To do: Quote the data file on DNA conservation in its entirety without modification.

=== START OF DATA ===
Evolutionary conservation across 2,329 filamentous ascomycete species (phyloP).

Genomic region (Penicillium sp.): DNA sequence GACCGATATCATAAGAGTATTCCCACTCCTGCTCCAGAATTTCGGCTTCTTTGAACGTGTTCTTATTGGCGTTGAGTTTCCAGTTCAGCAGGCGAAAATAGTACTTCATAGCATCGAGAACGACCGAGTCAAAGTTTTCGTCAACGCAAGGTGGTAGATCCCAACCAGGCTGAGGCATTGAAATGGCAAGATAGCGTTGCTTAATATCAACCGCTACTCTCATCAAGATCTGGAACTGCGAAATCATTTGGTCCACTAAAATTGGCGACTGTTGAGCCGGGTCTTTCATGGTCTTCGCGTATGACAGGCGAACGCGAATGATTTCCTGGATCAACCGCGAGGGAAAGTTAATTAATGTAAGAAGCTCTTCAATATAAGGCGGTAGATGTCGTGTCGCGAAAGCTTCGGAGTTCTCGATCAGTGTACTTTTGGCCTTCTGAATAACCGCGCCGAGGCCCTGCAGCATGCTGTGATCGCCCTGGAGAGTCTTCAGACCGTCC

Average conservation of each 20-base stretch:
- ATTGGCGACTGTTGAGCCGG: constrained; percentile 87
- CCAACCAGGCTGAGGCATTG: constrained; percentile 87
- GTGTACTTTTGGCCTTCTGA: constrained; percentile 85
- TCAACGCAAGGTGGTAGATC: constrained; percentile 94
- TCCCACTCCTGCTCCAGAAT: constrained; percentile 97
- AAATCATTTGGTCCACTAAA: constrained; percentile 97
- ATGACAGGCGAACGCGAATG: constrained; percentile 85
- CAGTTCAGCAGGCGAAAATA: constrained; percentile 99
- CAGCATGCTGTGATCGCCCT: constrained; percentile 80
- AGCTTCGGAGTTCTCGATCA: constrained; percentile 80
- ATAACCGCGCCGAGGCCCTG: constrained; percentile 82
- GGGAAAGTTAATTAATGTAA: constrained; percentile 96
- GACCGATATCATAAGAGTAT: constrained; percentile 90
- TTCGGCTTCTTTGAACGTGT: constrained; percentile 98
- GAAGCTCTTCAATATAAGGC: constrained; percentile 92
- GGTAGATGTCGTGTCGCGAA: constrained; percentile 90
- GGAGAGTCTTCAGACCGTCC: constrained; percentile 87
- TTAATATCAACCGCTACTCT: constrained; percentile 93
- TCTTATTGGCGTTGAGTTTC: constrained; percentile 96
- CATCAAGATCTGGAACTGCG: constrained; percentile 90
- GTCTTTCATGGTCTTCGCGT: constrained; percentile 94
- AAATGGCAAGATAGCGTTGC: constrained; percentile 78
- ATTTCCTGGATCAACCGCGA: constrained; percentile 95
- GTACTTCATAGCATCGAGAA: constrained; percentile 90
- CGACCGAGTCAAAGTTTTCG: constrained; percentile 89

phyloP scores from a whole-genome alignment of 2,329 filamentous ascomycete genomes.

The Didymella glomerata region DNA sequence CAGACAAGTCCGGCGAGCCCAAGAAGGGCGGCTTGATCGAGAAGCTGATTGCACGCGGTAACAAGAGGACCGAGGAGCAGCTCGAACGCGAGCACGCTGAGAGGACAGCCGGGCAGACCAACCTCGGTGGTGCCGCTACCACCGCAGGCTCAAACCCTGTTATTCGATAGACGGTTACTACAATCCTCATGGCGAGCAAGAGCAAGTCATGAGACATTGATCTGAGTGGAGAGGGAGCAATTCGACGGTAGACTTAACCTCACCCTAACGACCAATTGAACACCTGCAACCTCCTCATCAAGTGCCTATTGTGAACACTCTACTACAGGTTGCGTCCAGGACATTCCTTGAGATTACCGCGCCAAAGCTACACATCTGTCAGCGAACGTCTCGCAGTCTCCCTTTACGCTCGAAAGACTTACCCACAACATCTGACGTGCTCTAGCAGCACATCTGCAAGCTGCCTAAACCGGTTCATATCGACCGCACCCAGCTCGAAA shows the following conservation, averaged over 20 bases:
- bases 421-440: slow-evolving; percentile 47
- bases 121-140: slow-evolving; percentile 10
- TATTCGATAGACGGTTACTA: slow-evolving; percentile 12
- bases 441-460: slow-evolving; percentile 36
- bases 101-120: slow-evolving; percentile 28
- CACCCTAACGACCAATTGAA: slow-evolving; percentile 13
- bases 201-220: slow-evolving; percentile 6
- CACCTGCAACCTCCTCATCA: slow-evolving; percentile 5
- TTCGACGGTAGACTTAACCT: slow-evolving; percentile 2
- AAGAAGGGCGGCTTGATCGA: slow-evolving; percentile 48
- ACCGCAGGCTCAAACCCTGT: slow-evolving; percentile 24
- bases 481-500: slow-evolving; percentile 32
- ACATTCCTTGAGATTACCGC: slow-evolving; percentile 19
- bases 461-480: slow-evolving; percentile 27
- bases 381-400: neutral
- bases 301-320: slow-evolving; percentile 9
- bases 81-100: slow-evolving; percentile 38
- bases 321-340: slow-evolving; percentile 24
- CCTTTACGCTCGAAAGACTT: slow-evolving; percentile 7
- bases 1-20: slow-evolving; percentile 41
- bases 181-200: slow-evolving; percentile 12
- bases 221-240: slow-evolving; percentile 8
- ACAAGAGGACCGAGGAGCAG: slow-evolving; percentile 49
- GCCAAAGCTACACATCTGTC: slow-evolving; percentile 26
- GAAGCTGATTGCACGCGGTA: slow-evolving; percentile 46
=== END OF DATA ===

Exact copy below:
Evolutionary conservation across 2,329 filamentous ascomycete species (phyloP).

Genomic region (Penicillium sp.): DNA sequence GACCGATATCATAAGAGTATTCCCACTCCTGCTCCAGAATTTCGGCTTCTTTGAACGTGTTCTTATTGGCGTTGAGTTTCCAGTTCAGCAGGCGAAAATAGTACTTCATAGCATCGAGAACGACCGAGTCAAAGTTTTCGTCAACGCAAGGTGGTAGATCCCAACCAGGCTGAGGCATTGAAATGGCAAGATAGCGTTGCTTAATATCAACCGCTACTCTCATCAAGATCTGGAACTGCGAAATCATTTGGTCCACTAAAATTGGCGACTGTTGAGCCGGGTCTTTCATGGTCTTCGCGTATGACAGGCGAACGCGAATGATTTCCTGGATCAACCGCGAGGGAAAGTTAATTAATGTAAGAAGCTCTTCAATATAAGGCGGTAGATGTCGTGTCGCGAAAGCTTCGGAGTTCTCGATCAGTGTACTTTTGGCCTTCTGAATAACCGCGCCGAGGCCCTGCAGCATGCTGTGATCGCCCTGGAGAGTCTTCAGACCGTCC

Average conservation of each 20-base stretch:
- ATTGGCGACTGTTGAGCCGG: constrained; percentile 87
- CCAACCAGGCTGAGGCATTG: constrained; percentile 87
- GTGTACTTTTGGCCTTCTGA: constrained; percentile 85
- TCAACGCAAGGTGGTAGATC: constrained; percentile 94
- TCCCACTCCTGCTCCAGAAT: constrained; percentile 97
- AAATCATTTGGTCCACTAAA: constrained; percentile 97
- ATGACAGGCGAACGCGAATG: constrained; percentile 85
- CAGTTCAGCAGGCGAAAATA: constrained; percentile 99
- CAGCATGCTGTGATCGCCCT: constrained; percentile 80
- AGCTTCGGAGTTCTCGATCA: constrained; percentile 80
- ATAACCGCGCCGAGGCCCTG: constrained; percentile 82
- GGGAAAGTTAATTAATGTAA: constrained; percentile 96
- GACCGATATCATAAGAGTAT: constrained; percentile 90
- TTCGGCTTCTTTGAACGTGT: constrained; percentile 98
- GAAGCTCTTCAATATAAGGC: constrained; percentile 92
- GGTAGATGTCGTGTCGCGAA: constrained; percentile 90
- GGAGAGTCTTCAGACCGTCC: constrained; percentile 87
- TTAATATCAACCGCTACTCT: constrained; percentile 93
- TCTTATTGGCGTTGAGTTTC: constrained; percentile 96
- CATCAAGATCTGGAACTGCG: constrained; percentile 90
- GTCTTTCATGGTCTTCGCGT: constrained; percentile 94
- AAATGGCAAGATAGCGTTGC: constrained; percentile 78
- ATTTCCTGGATCAACCGCGA: constrained; percentile 95
- GTACTTCATAGCATCGAGAA: constrained; percentile 90
- CGACCGAGTCAAAGTTTTCG: constrained; percentile 89

phyloP scores from a whole-genome alignment of 2,329 filamentous ascomycete genomes.

The Didymella glomerata region DNA sequence CAGACAAGTCCGGCGAGCCCAAGAAGGGCGGCTTGATCGAGAAGCTGATTGCACGCGGTAACAAGAGGACCGAGGAGCAGCTCGAACGCGAGCACGCTGAGAGGACAGCCGGGCAGACCAACCTCGGTGGTGCCGCTACCACCGCAGGCTCAAACCCTGTTATTCGATAGACGGTTACTACAATCCTCATGGCGAGCAAGAGCAAGTCATGAGACATTGATCTGAGTGGAGAGGGAGCAATTCGACGGTAGACTTAACCTCACCCTAACGACCAATTGAACACCTGCAACCTCCTCATCAAGTGCCTATTGTGAACACTCTACTACAGGTTGCGTCCAGGACATTCCTTGAGATTACCGCGCCAAAGCTACACATCTGTCAGCGAACGTCTCGCAGTCTCCCTTTACGCTCGAAAGACTTACCCACAACATCTGACGTGCTCTAGCAGCACATCTGCAAGCTGCCTAAACCGGTTCATATCGACCGCACCCAGCTCGAAA shows the following conservation, averaged over 20 bases:
- bases 421-440: slow-evolving; percentile 47
- bases 121-140: slow-evolving; percentile 10
- TATTCGATAGACGGTTACTA: slow-evolving; percentile 12
- bases 441-460: slow-evolving; percentile 36
- bases 101-120: slow-evolving; percentile 28
- CACCCTAACGACCAATTGAA: slow-evolving; percentile 13
- bases 201-220: slow-evolving; percentile 6
- CACCTGCAACCTCCTCATCA: slow-evolving; percentile 5
- TTCGACGGTAGACTTAACCT: slow-evolving; percentile 2
- AAGAAGGGCGGCTTGATCGA: slow-evolving; percentile 48
- ACCGCAGGCTCAAACCCTGT: slow-evolving; percentile 24
- bases 481-500: slow-evolving; percentile 32
- ACATTCCTTGAGATTACCGC: slow-evolving; percentile 19
- bases 461-480: slow-evolving; percentile 27
- bases 381-400: neutral
- bases 301-320: slow-evolving; percentile 9
- bases 81-100: slow-evolving; percentile 38
- bases 321-340: slow-evolving; percentile 24
- CCTTTACGCTCGAAAGACTT: slow-evolving; percentile 7
- bases 1-20: slow-evolving; percentile 41
- bases 181-200: slow-evolving; percentile 12
- bases 221-240: slow-evolving; percentile 8
- ACAAGAGGACCGAGGAGCAG: slow-evolving; percentile 49
- GCCAAAGCTACACATCTGTC: slow-evolving; percentile 26
- GAAGCTGATTGCACGCGGTA: slow-evolving; percentile 46